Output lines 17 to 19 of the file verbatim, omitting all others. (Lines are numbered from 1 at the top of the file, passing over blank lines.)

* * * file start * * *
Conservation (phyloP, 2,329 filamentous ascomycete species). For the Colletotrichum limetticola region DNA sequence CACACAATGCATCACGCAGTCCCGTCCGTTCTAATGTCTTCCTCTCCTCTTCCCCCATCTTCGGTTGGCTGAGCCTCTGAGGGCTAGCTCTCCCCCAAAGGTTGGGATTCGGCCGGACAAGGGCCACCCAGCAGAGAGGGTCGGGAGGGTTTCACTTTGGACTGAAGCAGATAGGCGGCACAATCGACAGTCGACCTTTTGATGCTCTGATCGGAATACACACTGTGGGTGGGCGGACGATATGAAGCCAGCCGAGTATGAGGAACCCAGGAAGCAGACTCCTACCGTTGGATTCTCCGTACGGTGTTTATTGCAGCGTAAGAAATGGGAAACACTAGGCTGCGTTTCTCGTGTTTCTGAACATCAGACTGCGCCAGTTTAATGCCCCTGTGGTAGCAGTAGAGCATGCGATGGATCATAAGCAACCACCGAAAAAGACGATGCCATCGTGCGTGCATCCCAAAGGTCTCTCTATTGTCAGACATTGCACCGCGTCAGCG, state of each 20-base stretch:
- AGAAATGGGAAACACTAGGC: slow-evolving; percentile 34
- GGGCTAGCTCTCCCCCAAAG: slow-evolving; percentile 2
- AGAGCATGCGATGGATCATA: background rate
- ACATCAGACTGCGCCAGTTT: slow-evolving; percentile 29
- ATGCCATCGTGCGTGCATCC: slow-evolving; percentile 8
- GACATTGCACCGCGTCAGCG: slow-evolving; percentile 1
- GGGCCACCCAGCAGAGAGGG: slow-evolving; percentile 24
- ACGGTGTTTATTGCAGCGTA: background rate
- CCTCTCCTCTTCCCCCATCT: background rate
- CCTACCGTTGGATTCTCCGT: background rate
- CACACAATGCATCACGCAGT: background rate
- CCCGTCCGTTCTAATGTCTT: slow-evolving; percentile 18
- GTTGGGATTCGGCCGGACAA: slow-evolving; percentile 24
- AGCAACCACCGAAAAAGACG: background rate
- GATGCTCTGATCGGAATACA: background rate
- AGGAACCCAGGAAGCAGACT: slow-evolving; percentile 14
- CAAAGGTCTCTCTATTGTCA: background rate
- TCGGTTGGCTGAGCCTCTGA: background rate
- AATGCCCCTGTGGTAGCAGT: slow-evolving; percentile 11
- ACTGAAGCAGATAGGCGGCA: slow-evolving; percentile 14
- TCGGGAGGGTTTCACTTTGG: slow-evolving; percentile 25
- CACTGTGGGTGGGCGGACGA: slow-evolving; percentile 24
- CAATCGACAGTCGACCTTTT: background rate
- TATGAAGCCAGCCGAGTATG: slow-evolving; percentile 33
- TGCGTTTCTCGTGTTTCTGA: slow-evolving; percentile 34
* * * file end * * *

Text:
- AGGAACCCAGGAAGCAGACT: slow-evolving; percentile 14
- CAAAGGTCTCTCTATTGTCA: background rate
- TCGGTTGGCTGAGCCTCTGA: background rate